The bullish trend of natural gas faces regulatory and technical hurdles which have stymied its uptrend for the past few weeks.
We are looking at the natural gas exchange traded fund UNG to track, analyze and trade the price action of the commodity. On May 10, 2012, we had published an article on Seeking Alpha stating that the steady multi-year decline in the price of natural gas seemed to have stopped and reversed given the change in fundamentals. Click here to read that article.
The article was published when the price of UNG was at $17.50 and now the ETF is trading at the $22 level. We still believe that uptrend on UNG is intact and that the technical hurdle will be cleared if regulatory hurdles don't stop and reverse the current uptrend. Charts show that the next bull target is $30.
The strongest demand for natural gas will come from exports, which has been stymied by the lack of infrastructure. To export natural gas, the product has to be liquefied for transport in tanker ships. In addition special ports have to be built to load the liquefied natural gas on to the ships.
However, now there is a lobbying effort to prevent the export of natural gas. The Wall Street Journal in an article "Export U.S. Gas, Yes or No?" published on November 15, 2012 has stated that Dow Chemicals is against the export of natural gas. There are several other big corporations who use natural gas as an energy source that are against the commodity's export. The opposition comes in an effort by users to keep price low to fatten profit margins. The rationale put forward by the users is that cheap natural gas will spark a manufacturing renaissance in the US and that export will push up the price of the key input product.
So as the Department of Energy considers requests to build export infrastructure for natural gas and the lobby of users voice their opposition the future of exports is in doubt. The uncertainty is reflected in the price of UNG which has not been able to break out of the $23 level for several weeks. A ban on exports will surely push the price of the commodity down.
However, the technicals of UNG look bullish. A look at the chart in our previous article on UNG will show that first technical hurdle between $18 and $19 was cleared and now price is stuck near the $23 resistance level. Resistance levels are areas where the supply of stock exceeds demand leading to a fall in price. Let us take a look at the latest chart of UNG to analyze the price action.
Unlike the chart in the previous article which had a daily timeframe, we are looking at a weekly chart now. Hence the two resistance zones shown in the previous chart is now shown as one.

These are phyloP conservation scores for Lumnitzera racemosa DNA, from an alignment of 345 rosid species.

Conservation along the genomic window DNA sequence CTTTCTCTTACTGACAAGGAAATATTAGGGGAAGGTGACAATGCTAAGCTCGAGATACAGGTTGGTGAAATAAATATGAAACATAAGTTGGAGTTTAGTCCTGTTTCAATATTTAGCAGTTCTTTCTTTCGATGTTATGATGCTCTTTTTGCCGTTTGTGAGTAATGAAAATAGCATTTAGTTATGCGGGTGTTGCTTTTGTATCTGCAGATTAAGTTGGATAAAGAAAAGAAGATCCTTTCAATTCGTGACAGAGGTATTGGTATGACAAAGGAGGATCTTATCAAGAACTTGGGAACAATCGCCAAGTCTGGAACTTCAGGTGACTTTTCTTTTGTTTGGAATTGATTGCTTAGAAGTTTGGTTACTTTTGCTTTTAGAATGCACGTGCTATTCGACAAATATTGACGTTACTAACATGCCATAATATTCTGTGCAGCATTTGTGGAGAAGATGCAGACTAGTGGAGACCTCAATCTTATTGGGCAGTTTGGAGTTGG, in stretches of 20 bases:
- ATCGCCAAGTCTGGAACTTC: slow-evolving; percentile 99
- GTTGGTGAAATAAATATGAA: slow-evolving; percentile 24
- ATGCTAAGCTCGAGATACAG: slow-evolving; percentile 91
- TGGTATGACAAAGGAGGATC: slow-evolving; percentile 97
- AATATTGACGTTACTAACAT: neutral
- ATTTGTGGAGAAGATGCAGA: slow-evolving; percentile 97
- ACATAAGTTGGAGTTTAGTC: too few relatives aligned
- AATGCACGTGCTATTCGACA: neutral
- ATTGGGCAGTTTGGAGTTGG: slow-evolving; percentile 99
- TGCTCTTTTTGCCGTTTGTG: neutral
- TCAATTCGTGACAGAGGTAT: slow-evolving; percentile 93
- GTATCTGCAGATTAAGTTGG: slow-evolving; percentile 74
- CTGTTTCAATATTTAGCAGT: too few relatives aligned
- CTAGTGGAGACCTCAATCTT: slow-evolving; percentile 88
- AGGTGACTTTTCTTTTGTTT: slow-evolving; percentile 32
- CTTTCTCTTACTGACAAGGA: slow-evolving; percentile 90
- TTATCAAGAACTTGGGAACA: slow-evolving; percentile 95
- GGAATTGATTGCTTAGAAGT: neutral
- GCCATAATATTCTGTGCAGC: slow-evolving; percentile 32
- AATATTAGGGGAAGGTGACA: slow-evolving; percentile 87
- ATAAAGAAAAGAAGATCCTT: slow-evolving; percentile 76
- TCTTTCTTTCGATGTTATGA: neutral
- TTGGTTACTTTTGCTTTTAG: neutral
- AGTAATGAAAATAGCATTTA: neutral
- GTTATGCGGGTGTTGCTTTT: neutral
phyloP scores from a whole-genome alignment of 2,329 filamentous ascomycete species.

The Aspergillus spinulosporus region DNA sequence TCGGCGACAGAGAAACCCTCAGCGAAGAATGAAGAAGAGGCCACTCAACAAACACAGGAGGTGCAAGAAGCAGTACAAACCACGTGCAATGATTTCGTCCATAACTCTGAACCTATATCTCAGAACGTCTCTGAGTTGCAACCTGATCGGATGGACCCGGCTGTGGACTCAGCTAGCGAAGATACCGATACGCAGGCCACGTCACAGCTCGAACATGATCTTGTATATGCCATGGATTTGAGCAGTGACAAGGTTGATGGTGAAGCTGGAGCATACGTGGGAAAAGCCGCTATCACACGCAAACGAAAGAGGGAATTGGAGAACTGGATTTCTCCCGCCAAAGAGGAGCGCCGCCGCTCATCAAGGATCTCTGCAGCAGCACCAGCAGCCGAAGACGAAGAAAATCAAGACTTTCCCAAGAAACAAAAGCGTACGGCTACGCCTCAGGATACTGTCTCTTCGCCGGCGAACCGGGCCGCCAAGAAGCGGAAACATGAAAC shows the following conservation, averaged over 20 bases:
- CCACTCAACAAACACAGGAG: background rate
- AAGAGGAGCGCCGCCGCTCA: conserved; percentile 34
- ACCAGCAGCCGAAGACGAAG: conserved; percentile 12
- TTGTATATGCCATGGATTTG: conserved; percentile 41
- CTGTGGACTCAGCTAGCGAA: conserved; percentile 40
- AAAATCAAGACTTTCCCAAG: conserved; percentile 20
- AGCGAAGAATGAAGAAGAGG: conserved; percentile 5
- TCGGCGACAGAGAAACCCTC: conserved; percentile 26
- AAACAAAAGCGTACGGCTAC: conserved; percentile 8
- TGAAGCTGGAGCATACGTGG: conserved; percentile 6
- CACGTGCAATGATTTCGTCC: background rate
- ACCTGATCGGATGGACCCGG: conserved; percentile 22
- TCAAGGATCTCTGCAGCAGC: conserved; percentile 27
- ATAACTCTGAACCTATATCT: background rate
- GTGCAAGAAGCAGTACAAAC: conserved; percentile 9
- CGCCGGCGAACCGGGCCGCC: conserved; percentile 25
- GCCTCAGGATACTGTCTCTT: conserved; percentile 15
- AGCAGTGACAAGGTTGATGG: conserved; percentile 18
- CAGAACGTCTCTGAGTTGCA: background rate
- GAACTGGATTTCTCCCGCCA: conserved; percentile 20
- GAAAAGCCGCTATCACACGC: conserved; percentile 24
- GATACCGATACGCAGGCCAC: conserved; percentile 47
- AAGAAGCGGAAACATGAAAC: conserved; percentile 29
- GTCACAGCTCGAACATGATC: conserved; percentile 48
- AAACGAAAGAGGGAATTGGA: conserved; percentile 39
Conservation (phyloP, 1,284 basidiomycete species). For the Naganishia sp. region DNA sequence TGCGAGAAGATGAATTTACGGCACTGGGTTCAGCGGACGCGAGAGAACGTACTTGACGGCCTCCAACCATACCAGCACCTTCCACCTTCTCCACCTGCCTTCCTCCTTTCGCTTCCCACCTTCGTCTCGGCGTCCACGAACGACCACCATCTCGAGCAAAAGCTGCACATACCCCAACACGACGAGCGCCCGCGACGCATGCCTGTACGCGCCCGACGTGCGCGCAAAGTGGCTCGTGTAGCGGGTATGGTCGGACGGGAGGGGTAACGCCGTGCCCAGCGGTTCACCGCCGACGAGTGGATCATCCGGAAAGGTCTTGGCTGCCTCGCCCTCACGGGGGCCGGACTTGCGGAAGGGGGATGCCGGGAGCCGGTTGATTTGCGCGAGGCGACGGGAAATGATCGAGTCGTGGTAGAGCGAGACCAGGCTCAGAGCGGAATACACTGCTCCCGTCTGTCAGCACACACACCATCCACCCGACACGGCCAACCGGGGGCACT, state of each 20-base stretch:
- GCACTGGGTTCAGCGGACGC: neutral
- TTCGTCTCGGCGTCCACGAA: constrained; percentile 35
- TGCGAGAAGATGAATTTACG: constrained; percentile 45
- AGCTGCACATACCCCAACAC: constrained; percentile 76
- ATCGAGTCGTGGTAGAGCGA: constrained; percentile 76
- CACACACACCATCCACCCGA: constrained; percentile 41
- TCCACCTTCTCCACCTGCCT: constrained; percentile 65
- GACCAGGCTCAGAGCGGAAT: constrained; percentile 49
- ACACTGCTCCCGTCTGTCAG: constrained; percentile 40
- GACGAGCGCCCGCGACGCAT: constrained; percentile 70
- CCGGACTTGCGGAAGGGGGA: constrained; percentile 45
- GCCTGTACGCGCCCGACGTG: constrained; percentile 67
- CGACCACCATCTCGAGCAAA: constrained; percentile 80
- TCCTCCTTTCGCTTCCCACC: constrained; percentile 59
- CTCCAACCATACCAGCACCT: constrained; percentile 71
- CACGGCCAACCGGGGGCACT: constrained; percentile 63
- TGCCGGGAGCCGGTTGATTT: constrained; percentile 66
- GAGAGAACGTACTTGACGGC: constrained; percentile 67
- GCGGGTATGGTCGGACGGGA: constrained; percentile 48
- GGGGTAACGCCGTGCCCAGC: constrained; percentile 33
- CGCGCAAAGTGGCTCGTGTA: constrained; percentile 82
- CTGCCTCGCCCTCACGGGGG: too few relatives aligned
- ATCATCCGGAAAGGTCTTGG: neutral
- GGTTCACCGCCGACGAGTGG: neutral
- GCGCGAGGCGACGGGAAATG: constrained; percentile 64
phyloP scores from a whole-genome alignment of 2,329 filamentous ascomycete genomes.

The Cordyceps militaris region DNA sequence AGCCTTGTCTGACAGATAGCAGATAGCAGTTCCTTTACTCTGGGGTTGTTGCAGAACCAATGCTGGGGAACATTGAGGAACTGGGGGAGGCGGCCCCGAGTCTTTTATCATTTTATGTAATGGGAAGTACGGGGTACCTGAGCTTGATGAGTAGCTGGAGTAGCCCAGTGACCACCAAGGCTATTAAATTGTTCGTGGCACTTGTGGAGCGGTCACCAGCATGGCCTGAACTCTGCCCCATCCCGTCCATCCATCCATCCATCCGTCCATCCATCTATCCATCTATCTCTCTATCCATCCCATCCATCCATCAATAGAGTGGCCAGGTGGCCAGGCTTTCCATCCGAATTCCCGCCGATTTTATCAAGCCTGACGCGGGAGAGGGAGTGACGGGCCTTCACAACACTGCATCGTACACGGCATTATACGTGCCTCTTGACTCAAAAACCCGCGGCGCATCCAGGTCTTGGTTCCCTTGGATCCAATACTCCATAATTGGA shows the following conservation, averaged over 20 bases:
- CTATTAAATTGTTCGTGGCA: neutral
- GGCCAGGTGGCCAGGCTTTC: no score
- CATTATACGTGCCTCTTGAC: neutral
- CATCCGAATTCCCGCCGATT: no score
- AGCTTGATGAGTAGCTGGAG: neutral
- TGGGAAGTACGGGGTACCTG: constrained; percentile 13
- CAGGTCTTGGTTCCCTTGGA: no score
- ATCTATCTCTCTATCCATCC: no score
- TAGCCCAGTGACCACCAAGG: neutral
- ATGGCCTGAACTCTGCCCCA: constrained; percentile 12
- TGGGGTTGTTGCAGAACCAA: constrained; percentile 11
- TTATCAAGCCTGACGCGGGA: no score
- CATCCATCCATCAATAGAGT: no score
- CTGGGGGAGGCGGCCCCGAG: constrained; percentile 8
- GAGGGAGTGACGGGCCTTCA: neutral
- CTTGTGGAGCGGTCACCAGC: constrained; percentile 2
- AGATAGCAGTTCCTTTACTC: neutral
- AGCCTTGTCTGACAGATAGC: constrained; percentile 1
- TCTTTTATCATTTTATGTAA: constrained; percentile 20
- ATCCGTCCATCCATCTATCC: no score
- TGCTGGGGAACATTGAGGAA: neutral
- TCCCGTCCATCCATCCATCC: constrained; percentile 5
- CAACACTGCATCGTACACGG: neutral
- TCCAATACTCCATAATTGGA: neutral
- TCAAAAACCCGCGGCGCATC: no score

We feel that UNG is firmly bullish based on the theory of the Four Stages of Market. The market usually moves in four stages of consolidation, rally, consolidation and sell off. To identify a rally stage, the price has to be trading above the 30-week moving average on a weekly chart and the moving average has to be sloping upwards. This is the case with UNG. The 30-week moving average is shown by the blue line, which is now sloping up and the price of UNG is above the average. Also notice that average has stopped prices from falling below and acted as support for a few weeks now.
Technically speaking the resistance zone shown by the red horizontal lines is likely to broken as price has hit the level a few times and failed to make a lower low, which shows that buyers are in control. A lower low is made when the latest low in price is lower than the previous low. If the resistance level is broken UNG could rally up to the next resistance level of $30.
There are three ways to trade UNG. We'd wait for prices to come down to 30-week moving average before buying. The second option is to buy when prices are between $20.25 and $21. Finally, breakout investors can buy once the resistance level is cleared and the stock closes above $24.
If investors are interested in natural gas companies instead of the commodity itself they can look at Revere Natural Gas Index Fund (NYSEARCA:FCG). One can also look at individual companies such as Cabot Oil & Gas (NYSE:COG), EOG Resources (NYSE:EOG) , Devon Energy (NYSE:DVN), Anadarko Petroleum (NYSE:APC), Apache (NYSE:APA) and Chesapeake Energy (NYSE:CHK)